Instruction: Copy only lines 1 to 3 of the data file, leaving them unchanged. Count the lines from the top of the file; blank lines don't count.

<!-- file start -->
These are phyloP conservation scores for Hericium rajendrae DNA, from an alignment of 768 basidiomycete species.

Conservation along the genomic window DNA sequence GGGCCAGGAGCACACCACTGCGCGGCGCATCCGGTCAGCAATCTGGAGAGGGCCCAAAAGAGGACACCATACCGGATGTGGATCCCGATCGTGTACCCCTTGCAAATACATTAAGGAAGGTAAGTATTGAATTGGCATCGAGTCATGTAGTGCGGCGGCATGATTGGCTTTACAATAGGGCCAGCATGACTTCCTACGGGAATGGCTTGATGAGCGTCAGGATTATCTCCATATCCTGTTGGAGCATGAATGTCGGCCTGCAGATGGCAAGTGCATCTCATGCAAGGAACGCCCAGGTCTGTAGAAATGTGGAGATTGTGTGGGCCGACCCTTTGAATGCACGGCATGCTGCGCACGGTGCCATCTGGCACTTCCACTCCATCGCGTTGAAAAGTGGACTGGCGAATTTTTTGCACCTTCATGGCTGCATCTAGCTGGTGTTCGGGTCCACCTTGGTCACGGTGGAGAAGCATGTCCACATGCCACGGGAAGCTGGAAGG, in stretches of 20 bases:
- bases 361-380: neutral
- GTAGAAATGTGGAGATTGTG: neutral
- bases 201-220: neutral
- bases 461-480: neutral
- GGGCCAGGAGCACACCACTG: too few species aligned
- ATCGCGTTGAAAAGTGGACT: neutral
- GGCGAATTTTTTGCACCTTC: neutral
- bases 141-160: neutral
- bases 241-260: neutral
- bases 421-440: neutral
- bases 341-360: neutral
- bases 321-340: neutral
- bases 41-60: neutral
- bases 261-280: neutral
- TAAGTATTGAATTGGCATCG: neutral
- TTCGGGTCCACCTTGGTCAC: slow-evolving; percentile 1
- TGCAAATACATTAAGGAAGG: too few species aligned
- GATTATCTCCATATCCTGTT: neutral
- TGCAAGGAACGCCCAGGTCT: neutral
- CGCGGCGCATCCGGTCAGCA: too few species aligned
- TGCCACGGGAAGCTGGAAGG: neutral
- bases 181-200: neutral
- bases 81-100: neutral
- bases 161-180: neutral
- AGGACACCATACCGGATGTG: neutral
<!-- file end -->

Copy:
These are phyloP conservation scores for Hericium rajendrae DNA, from an alignment of 768 basidiomycete species.

Conservation along the genomic window DNA sequence GGGCCAGGAGCACACCACTGCGCGGCGCATCCGGTCAGCAATCTGGAGAGGGCCCAAAAGAGGACACCATACCGGATGTGGATCCCGATCGTGTACCCCTTGCAAATACATTAAGGAAGGTAAGTATTGAATTGGCATCGAGTCATGTAGTGCGGCGGCATGATTGGCTTTACAATAGGGCCAGCATGACTTCCTACGGGAATGGCTTGATGAGCGTCAGGATTATCTCCATATCCTGTTGGAGCATGAATGTCGGCCTGCAGATGGCAAGTGCATCTCATGCAAGGAACGCCCAGGTCTGTAGAAATGTGGAGATTGTGTGGGCCGACCCTTTGAATGCACGGCATGCTGCGCACGGTGCCATCTGGCACTTCCACTCCATCGCGTTGAAAAGTGGACTGGCGAATTTTTTGCACCTTCATGGCTGCATCTAGCTGGTGTTCGGGTCCACCTTGGTCACGGTGGAGAAGCATGTCCACATGCCACGGGAAGCTGGAAGG, in stretches of 20 bases:
- bases 361-380: neutral